It's important for pet owners to know the signs of heartworm in dogs. A veterinarian explains what to look for, and how to prevent heartworm in the first place.
With all the time they spend outside, dogs are susceptible to all kinds of bugs, infections, and diseases. Most pet owners know the importance of flea and tick prevention, but there's another parasite you need to look out for: heartworms. Unlike with fleas and ticks, heartworms aren't visible to the naked eye--making them difficult to detect and even more dangerous. Heartworm disease is prevalent in various animals across the United States and can be deadly for your pup, especially if it is not treated quickly. However, it is completely preventable with monthly medication. We asked a veterinarian everything dog owners need to know about heartworm, including what heartworm disease is, the signs of heartworm in dogs, and how to prevent heartworm in the first place.
What is Heartworm Disease?
Heartworms are spread through the bite of a mosquito. The infected mosquito transfers a parasitic worm known as Dirofilaria immitis. The spread of heartworms happens when a mosquito bites an animal infected by adult female heartworms who have reproduced microfilariae or baby worms. The mosquito picks up the infective larvae and transfers them onto the next animal it bites--usually a dog, cat, or ferret. The heartworm larvae then travel from the mosquito bite on the surface of the animal's skin into their bloodstream, where it takes about six months for them to mature into adult heartworms and reproduce. After that, the worms make themselves at home in the dog's heart, lungs, and blood vessels.
According to the American Heartworm Society, dogs are the preferred host for heartworms. They will gladly set up shop in the arteries and grow into adult worms, which will mate and multiply rapidly. They can live in their natural hosts for up to seven years. However, untreated adult heartworms can cause serious damage and ongoing health issues in dogs.
Signs of Heartworm in Dogs
It's important to recognize the signs of heartworm in dogs, because it can be deadly when left untreated. Heartworm symptoms can vary depending on the stage of infection. In the early stages, also known as a Class I infection, the signs of heartworm in dogs may be very mild or non-existent. However, as the infection progresses, so do the symptoms of heartworm disease. According to the Food & Drug Administration, dogs who progress to Classes II and III will begin to show more severe symptoms.
Dr. Alex Schechter, a veterinarian at Pure Paws Veterinary Care, tells WideOpenPets.com that dog owners should look for signs of heartworm such as:
- Shortness of breath
- Persistent cough
- Excessive panting
- Intolerance of exercise
- Sluggishness or lethargy
- Weight loss
- Bulging belly due to fluid accumulation in the abdomen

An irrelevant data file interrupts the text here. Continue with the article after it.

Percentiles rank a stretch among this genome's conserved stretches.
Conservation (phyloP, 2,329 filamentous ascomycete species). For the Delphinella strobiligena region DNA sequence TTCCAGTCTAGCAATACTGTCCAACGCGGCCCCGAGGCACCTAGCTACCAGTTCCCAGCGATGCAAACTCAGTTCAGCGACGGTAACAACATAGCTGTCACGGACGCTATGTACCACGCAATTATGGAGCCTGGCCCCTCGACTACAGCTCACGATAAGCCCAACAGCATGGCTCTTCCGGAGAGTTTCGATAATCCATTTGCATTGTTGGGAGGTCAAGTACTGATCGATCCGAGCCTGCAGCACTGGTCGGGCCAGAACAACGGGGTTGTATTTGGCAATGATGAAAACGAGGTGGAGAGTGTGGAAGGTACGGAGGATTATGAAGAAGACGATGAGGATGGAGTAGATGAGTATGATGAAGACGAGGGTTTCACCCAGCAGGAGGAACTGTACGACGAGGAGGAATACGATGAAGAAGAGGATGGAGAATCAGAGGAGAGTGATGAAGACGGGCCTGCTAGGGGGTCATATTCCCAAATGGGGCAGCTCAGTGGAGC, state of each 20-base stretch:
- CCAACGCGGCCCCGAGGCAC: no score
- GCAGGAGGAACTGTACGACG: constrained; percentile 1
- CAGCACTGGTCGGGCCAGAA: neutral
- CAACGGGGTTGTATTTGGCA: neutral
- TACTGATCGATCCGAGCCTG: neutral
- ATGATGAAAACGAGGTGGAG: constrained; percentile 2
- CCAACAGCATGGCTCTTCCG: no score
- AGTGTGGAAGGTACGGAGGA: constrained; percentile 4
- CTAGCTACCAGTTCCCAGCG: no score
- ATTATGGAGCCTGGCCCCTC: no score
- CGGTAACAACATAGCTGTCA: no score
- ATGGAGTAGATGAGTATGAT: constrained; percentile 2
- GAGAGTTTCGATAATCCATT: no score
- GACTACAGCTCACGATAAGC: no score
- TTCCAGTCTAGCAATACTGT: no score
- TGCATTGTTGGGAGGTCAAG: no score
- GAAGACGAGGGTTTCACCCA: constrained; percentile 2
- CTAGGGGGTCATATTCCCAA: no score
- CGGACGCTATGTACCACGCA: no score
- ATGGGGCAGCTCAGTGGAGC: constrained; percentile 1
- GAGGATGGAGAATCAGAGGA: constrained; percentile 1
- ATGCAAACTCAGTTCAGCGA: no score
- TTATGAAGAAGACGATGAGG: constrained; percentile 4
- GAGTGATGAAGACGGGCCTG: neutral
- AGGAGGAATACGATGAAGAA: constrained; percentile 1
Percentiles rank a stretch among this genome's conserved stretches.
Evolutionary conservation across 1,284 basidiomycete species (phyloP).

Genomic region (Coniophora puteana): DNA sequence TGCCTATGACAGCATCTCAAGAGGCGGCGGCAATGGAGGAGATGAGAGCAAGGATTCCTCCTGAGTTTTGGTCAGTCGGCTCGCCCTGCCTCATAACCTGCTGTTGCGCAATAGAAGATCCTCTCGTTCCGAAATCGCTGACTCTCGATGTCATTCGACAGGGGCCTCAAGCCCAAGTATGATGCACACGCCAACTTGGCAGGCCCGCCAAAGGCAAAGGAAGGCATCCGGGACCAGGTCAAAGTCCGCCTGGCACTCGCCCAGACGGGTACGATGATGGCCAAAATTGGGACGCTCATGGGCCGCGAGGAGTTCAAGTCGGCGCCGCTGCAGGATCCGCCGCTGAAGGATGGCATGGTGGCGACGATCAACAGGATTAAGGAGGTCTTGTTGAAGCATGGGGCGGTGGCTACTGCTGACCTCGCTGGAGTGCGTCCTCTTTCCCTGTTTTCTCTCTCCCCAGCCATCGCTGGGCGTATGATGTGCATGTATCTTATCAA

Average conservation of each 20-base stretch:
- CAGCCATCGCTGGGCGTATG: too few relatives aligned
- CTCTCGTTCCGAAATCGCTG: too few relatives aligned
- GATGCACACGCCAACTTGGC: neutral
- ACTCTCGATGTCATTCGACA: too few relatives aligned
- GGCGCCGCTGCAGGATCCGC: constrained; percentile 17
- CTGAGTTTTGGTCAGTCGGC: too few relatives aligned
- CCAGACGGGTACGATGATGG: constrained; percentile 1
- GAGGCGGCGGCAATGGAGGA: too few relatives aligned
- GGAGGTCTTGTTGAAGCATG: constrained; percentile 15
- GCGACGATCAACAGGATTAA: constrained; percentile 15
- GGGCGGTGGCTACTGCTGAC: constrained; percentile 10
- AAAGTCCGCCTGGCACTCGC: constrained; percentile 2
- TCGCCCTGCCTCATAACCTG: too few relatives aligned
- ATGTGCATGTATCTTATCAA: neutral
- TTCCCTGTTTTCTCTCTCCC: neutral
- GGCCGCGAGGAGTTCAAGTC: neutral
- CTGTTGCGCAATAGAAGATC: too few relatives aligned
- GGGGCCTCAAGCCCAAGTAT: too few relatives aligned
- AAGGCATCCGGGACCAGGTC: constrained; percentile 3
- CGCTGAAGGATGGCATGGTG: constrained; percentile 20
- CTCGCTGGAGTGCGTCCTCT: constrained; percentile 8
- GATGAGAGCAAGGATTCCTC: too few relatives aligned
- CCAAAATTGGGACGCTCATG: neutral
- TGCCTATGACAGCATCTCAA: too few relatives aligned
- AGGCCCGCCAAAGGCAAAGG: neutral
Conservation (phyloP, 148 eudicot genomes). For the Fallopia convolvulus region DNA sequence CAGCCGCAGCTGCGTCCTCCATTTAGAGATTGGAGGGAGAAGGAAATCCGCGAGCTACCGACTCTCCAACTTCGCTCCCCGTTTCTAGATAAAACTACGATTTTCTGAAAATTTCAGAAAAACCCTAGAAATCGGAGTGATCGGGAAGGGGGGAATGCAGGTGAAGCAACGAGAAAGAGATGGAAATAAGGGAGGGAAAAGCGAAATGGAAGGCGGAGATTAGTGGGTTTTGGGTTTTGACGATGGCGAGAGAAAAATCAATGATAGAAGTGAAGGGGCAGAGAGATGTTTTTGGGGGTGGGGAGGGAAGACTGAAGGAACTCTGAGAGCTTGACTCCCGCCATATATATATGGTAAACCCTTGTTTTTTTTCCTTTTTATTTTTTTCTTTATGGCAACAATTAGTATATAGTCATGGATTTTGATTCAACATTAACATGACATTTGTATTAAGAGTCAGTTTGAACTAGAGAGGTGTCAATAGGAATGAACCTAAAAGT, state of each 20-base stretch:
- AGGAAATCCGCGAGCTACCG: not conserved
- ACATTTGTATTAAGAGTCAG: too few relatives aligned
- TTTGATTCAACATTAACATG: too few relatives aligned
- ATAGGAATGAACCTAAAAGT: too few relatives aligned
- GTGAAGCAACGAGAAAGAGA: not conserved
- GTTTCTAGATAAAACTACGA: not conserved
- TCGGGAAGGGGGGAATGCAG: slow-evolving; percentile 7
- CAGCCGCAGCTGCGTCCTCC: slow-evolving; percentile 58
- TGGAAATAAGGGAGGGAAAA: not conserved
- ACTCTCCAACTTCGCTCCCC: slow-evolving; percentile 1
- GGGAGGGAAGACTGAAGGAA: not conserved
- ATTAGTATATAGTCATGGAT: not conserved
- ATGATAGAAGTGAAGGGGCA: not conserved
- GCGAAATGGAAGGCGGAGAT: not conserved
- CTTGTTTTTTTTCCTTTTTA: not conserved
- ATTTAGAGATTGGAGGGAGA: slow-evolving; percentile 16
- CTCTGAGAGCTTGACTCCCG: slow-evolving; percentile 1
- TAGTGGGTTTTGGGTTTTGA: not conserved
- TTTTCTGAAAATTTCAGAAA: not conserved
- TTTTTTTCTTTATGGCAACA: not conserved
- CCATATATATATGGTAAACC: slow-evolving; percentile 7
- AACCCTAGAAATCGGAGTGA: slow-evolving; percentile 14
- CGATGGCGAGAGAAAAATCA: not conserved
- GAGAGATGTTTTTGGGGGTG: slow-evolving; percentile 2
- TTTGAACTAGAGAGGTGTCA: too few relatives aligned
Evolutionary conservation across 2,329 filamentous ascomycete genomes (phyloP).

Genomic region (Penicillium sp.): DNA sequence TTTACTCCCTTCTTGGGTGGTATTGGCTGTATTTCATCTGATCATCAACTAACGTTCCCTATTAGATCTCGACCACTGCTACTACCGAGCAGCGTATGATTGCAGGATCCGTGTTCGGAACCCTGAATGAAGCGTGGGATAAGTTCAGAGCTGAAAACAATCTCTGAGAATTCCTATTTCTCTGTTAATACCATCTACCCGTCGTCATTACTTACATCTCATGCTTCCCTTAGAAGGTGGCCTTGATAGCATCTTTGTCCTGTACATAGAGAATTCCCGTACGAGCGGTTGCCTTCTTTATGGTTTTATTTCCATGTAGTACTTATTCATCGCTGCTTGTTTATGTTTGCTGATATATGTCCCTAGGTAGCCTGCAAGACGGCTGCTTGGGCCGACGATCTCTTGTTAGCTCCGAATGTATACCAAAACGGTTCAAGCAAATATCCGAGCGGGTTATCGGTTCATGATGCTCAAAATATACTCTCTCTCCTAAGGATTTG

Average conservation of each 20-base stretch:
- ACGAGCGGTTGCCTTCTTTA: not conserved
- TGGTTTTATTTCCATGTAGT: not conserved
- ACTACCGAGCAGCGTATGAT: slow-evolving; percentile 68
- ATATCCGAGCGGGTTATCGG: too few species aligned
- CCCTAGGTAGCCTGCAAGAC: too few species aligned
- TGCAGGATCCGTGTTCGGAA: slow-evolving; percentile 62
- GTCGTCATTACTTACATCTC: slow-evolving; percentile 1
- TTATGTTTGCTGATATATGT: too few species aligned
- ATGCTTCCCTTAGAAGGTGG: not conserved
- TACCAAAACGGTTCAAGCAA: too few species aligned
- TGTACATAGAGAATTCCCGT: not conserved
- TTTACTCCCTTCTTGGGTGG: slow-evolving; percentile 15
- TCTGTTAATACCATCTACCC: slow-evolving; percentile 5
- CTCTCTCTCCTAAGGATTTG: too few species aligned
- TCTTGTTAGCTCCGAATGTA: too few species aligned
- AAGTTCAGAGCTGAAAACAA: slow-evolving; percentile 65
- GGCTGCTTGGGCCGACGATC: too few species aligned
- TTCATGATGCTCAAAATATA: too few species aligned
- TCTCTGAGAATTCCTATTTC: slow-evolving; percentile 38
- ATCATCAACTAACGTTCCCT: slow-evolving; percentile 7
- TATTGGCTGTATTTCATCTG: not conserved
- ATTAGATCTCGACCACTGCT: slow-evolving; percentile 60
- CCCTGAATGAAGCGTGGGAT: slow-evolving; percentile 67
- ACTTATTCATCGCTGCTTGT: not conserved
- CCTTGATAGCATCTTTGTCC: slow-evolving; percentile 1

- Nose bleeds
- Pale gums
- Bloody or coffee color urine
"In the worst-case scenario, your pet may die suddenly," Schechter warns. "You may not see all these signs in your pet; sometimes, an infected pet may have no symptoms or may develop these signs at any time."
Still, it is possible for dogs to recover completely from heartworm. The heartworm prognosis in dogs depends on factors like age, health history, and most importantly, the stage at which the infection was detected.
Can Heartworm Disease in Dogs Be Cured?
If your pup tests positive for heartworms, there are heartworm treatment options available.
"The disease can be cured with treatment such as adulticide therapy," Schechter explains. "Vets use Melarsomine dihydrochloride in three injections."
This FDA-approved drug is injected into the dog's back muscles and typically only works on early classes of heartworm infections. Other treatment options include the prescription of antibiotics, antihistamines, and glucocorticosteroids. Exercise restriction is also common, and the level of restriction is more stringent based on the disease severity. A worm buildup in your dog's cardiovascular system is called caval syndrome or a Class IV infection. Infected dogs have little chance of survival once they reach this stage, as irreparable damage may be done to their organs. Dogs with Class IV may require the surgical extraction of adult heartworms, but not all surgeries are successful.
How to Prevent Heartworm in Dogs
The best way to keep your dog safe from heartworm infection is by preventing it in the first place. Pet owners can combat the disease with one of several heartworm preventatives. Monthly chewables or tablets such as Heartgard, Interceptor, Sentinel, and Simparica Trio have all been proven to effectively prevent heartworm in dogs. Another option is an injectable called ProHeart 12, an FDA-approved drug that prevents heartworm disease in dogs for one full year with just one shot administered by a vet. There are also topical heartworm prevention options available. Regardless of which heartworm preventative medication you choose, both the FDA and the American Heartworm Society agree that year-round prevention is the best way to keep your dog healthy. Also, be sure have your dog screened annually for heartworm with blood tests given by a vet prior to administering medication.
What heartworm prevention do you use? Tell us on our Wide Open Pets Facebook page.
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